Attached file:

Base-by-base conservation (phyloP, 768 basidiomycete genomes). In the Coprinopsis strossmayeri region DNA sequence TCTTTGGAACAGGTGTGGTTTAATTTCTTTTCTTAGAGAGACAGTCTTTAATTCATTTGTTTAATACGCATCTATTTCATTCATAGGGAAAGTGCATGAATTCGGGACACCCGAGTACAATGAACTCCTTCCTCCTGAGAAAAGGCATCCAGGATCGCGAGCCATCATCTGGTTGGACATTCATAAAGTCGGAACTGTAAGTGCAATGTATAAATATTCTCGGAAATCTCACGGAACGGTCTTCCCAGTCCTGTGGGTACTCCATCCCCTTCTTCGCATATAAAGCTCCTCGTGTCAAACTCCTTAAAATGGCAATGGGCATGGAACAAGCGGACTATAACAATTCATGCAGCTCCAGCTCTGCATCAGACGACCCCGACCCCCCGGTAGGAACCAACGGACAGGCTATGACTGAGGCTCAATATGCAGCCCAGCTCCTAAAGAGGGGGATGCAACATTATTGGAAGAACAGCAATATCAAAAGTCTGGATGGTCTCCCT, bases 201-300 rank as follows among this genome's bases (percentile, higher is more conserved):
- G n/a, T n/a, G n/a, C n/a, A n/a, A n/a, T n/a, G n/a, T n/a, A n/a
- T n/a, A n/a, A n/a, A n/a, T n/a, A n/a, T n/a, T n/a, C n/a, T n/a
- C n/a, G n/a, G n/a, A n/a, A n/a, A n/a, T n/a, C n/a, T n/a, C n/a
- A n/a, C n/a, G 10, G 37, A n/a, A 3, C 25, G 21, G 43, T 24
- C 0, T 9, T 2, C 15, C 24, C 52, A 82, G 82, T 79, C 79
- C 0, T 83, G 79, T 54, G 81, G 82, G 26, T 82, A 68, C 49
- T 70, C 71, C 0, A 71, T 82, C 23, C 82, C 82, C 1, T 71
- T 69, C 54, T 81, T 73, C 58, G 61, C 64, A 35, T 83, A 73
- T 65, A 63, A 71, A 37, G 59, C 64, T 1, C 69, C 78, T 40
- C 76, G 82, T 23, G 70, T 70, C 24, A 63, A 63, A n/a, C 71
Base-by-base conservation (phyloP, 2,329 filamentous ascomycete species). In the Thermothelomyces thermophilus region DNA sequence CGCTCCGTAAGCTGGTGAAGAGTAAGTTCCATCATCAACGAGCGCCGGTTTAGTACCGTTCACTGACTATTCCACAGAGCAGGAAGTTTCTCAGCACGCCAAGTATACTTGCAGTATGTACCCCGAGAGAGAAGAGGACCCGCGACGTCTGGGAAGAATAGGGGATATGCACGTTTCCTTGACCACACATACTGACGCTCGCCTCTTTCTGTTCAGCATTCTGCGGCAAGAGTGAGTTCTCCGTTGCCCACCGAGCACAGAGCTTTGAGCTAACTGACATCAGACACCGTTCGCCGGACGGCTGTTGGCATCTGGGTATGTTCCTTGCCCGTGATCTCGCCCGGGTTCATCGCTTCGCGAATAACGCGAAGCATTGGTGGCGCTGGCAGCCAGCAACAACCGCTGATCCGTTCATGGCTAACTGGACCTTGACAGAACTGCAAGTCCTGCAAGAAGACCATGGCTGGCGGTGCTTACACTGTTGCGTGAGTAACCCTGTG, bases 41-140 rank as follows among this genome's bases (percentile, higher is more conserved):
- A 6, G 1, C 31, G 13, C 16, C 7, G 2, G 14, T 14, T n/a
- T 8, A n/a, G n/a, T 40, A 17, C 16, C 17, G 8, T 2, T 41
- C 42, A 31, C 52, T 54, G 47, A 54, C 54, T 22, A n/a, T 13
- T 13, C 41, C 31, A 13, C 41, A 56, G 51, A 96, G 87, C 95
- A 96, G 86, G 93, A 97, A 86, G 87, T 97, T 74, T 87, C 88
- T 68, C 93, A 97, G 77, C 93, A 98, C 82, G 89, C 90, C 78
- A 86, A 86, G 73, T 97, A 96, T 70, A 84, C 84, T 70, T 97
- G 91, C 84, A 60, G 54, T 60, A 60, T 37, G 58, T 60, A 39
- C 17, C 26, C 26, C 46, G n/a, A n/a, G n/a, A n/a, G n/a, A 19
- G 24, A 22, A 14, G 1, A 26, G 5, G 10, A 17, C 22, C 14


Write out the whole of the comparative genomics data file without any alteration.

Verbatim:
Base-by-base conservation (phyloP, 768 basidiomycete genomes). In the Coprinopsis strossmayeri region DNA sequence TCTTTGGAACAGGTGTGGTTTAATTTCTTTTCTTAGAGAGACAGTCTTTAATTCATTTGTTTAATACGCATCTATTTCATTCATAGGGAAAGTGCATGAATTCGGGACACCCGAGTACAATGAACTCCTTCCTCCTGAGAAAAGGCATCCAGGATCGCGAGCCATCATCTGGTTGGACATTCATAAAGTCGGAACTGTAAGTGCAATGTATAAATATTCTCGGAAATCTCACGGAACGGTCTTCCCAGTCCTGTGGGTACTCCATCCCCTTCTTCGCATATAAAGCTCCTCGTGTCAAACTCCTTAAAATGGCAATGGGCATGGAACAAGCGGACTATAACAATTCATGCAGCTCCAGCTCTGCATCAGACGACCCCGACCCCCCGGTAGGAACCAACGGACAGGCTATGACTGAGGCTCAATATGCAGCCCAGCTCCTAAAGAGGGGGATGCAACATTATTGGAAGAACAGCAATATCAAAAGTCTGGATGGTCTCCCT, bases 201-300 rank as follows among this genome's bases (percentile, higher is more conserved):
- G n/a, T n/a, G n/a, C n/a, A n/a, A n/a, T n/a, G n/a, T n/a, A n/a
- T n/a, A n/a, A n/a, A n/a, T n/a, A n/a, T n/a, T n/a, C n/a, T n/a
- C n/a, G n/a, G n/a, A n/a, A n/a, A n/a, T n/a, C n/a, T n/a, C n/a
- A n/a, C n/a, G 10, G 37, A n/a, A 3, C 25, G 21, G 43, T 24
- C 0, T 9, T 2, C 15, C 24, C 52, A 82, G 82, T 79, C 79
- C 0, T 83, G 79, T 54, G 81, G 82, G 26, T 82, A 68, C 49
- T 70, C 71, C 0, A 71, T 82, C 23, C 82, C 82, C 1, T 71
- T 69, C 54, T 81, T 73, C 58, G 61, C 64, A 35, T 83, A 73
- T 65, A 63, A 71, A 37, G 59, C 64, T 1, C 69, C 78, T 40
- C 76, G 82, T 23, G 70, T 70, C 24, A 63, A 63, A n/a, C 71
Base-by-base conservation (phyloP, 2,329 filamentous ascomycete species). In the Thermothelomyces thermophilus region DNA sequence CGCTCCGTAAGCTGGTGAAGAGTAAGTTCCATCATCAACGAGCGCCGGTTTAGTACCGTTCACTGACTATTCCACAGAGCAGGAAGTTTCTCAGCACGCCAAGTATACTTGCAGTATGTACCCCGAGAGAGAAGAGGACCCGCGACGTCTGGGAAGAATAGGGGATATGCACGTTTCCTTGACCACACATACTGACGCTCGCCTCTTTCTGTTCAGCATTCTGCGGCAAGAGTGAGTTCTCCGTTGCCCACCGAGCACAGAGCTTTGAGCTAACTGACATCAGACACCGTTCGCCGGACGGCTGTTGGCATCTGGGTATGTTCCTTGCCCGTGATCTCGCCCGGGTTCATCGCTTCGCGAATAACGCGAAGCATTGGTGGCGCTGGCAGCCAGCAACAACCGCTGATCCGTTCATGGCTAACTGGACCTTGACAGAACTGCAAGTCCTGCAAGAAGACCATGGCTGGCGGTGCTTACACTGTTGCGTGAGTAACCCTGTG, bases 41-140 rank as follows among this genome's bases (percentile, higher is more conserved):
- A 6, G 1, C 31, G 13, C 16, C 7, G 2, G 14, T 14, T n/a
- T 8, A n/a, G n/a, T 40, A 17, C 16, C 17, G 8, T 2, T 41
- C 42, A 31, C 52, T 54, G 47, A 54, C 54, T 22, A n/a, T 13
- T 13, C 41, C 31, A 13, C 41, A 56, G 51, A 96, G 87, C 95
- A 96, G 86, G 93, A 97, A 86, G 87, T 97, T 74, T 87, C 88
- T 68, C 93, A 97, G 77, C 93, A 98, C 82, G 89, C 90, C 78
- A 86, A 86, G 73, T 97, A 96, T 70, A 84, C 84, T 70, T 97
- G 91, C 84, A 60, G 54, T 60, A 60, T 37, G 58, T 60, A 39
- C 17, C 26, C 26, C 46, G n/a, A n/a, G n/a, A n/a, G n/a, A 19
- G 24, A 22, A 14, G 1, A 26, G 5, G 10, A 17, C 22, C 14